THEATER REVIEW | “Something About a Bear” by Theatre Novi Most: When a bear loves a princess…

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We’re all sick of snow. However, when it snows inside the theater, not just onstage, but in the audience, I’ve got to admit that’s kind of magical. Those kind of magical things happen a lot in Theatre Novi Most’s production of Something About a Bear, a whimsical romantic comedy and fairy tale for adults and children alike.

“It’s like ‘The Princess and The Frog’ but in a very backwards, macabre kind of way.”

Novi Most and the University of Minnesota’s Theatre Arts & Dance department have assembled a team of both student and professional actors as well as a student design team to bring to life this world premiere of Constance Congdon’s adaptation of Russian playwright Evgeny Shvartz’s work. Transplanted from Russia to the little town of Embarrass, Minnesota, the story is both modern and timeless at the same time.

“Will you marry me? I’m a wizard.”
“Every man says that.”

Something About A Bear begins with a young man (Brant Miller) who claims to be a wizard. He charms a young waitress named Krystal (Laura D. Hickey) and casts a spell that whisks them away from her humdrum everyday life working for Lorna (Pauline Johnson) at the local diner. Though they marry, they have no children. One day, a bear is caught in a trap and killed, and the wizard finds her now orphaned bear cub hiding nearby. The wizard decides they should raise the bear cub as their surrogate son, but before he can sell his wife on the idea of a pet, the wizard’s sneeze unleashes a wish that turns the bear cub into a real boy (with a furry tale, and bear-like habits).

“He’ll be my son. My furry little son.”

The bear boy (Alexander Stene) quickly grows into a young man. There is one small drawback to his heritage, however. If the bear boy falls in love and kisses a young lady, he will turn back into a bear—and very likely eat the object of his affection. No sooner does he learn this than who should appear but a beautiful Princess (Bree Schmidt). They take one look at each other and—uh oh…

“I don’t have a heart so I can’t know your pain.”

The princess is not alone, of course. Her tyrannical and buffoonish father the King (Luverne Seifert) is not far behind. And with him comes an entourage: a couple of (courtly, not religious) ministers (Jared Garth Zeigler and CJ Holmes); a court musician (Jacob Mobley); an executioner (Rex Davenport, complete with his own ax and portable chopping block); a lady in waiting named Carlena (Annie Enneking); and two junior ladies-in-waiting (Haley Joy Carneol and Catherine Wadsworth Noble) who seem as though they’d be more comfortable in reality television than a palace entourage.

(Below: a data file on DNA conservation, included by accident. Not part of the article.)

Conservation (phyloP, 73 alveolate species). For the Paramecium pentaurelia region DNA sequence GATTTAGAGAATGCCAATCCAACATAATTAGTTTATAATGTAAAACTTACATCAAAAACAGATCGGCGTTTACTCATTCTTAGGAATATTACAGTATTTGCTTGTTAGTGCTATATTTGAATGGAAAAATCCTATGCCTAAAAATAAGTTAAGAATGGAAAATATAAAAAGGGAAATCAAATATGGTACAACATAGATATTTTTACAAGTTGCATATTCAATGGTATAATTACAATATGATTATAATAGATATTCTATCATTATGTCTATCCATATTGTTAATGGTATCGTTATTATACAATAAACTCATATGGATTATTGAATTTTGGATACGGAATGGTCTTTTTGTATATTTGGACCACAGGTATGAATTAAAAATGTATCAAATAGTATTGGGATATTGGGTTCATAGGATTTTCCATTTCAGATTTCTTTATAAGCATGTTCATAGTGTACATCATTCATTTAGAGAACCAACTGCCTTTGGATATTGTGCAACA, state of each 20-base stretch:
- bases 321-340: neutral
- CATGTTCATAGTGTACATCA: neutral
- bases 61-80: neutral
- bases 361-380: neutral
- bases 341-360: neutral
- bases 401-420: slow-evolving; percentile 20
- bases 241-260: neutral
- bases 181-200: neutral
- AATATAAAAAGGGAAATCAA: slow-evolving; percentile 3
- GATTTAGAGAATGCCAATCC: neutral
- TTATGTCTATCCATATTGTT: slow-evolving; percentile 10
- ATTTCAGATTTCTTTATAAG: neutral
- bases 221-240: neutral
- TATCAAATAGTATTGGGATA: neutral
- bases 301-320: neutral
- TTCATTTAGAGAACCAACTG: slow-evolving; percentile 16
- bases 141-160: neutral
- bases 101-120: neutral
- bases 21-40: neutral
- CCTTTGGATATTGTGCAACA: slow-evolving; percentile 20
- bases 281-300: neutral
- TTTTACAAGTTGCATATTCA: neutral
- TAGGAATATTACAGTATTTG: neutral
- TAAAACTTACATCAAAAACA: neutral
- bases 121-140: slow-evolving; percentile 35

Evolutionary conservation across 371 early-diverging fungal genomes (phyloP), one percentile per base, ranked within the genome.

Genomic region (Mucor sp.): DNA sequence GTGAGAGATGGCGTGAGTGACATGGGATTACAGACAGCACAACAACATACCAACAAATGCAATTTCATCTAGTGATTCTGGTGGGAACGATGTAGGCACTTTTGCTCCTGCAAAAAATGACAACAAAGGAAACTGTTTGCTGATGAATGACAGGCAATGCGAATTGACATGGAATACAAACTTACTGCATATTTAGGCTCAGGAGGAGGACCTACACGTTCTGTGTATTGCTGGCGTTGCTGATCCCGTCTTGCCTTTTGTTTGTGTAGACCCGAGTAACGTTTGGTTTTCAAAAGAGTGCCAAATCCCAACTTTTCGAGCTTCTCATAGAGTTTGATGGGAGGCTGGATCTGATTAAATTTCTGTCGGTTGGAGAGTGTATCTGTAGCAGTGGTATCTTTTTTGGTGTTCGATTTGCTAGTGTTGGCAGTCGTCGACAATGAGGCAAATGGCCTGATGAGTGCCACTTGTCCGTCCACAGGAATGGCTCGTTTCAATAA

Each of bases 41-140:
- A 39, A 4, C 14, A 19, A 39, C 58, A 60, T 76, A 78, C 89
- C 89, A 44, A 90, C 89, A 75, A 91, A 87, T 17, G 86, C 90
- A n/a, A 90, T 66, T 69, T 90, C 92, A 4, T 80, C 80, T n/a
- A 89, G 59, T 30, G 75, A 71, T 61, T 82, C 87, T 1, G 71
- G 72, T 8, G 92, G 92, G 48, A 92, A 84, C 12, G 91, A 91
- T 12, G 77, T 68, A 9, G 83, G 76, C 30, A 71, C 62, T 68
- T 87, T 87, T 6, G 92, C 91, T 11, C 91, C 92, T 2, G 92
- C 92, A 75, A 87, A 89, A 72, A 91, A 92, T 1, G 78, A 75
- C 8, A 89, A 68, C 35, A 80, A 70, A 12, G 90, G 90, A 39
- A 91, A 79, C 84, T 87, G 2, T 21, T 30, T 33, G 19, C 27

“Why do we attach ourselves to people if they break our hearts?”

When the bear must spurn the princess for the sake of everyone’s safety, nobody takes the heartbreak well. The princess goes into hiding, masquerading as a boy and working as a hunter’s apprentice at the local hunting lodge. But of course, everyone ends up at the lodge in short order, and romantic hijinks with magical complications ensue. One of the owners of the lodge, Carl (Charles Campbell), has a romantic past of his own with Carlena. And if the other innkeeper Hiram (Joseph Pyfferoen) can’t keep that other trigger-happy hunter’s apprentice Whitman (Jack Dhein) in line, somebody might get hurt.

“Ah, so this is the Lodge of Low Expectations!”

Co-directors Lisa Channer and Vladimir Rovinsky have given Congdon’s script a fine first outing.  The tone is light and whimsical throughout, and when the production is focusing on the silly things love can make a person do, the production and the play are on their most solid footing. Congdon’s script is packed both with humor and truly lovely turns of phrase, practically poetic. The love—both parental and romantic—shines through constantly, and the language, though heightened, never seems too overdone. You still believe the words coming out of their mouths, even as you despair that you might never be that funny or eloquent yourself in real life.

“Now I’m just like one of the animals that killed my mother.”

Something About a Bear also looks and sounds fantastic. Patrick Koalska’s set design, Cole Bylander’s costumes, Sarah Brandner’s lights, and Devin Nee’s sound all combine to create a world right out of a storybook that still doesn’t stray too far from the present day. An added bonus is all the original music composed and performed by Linda Breitag and Johanna Gorman-Baer, with an assist on vocals and musical instruments from over a half-dozen members of the cast. The songs are both lively and haunting by turns, with Congdon’s sense of humor and poetry easily translated into the lyrics as well.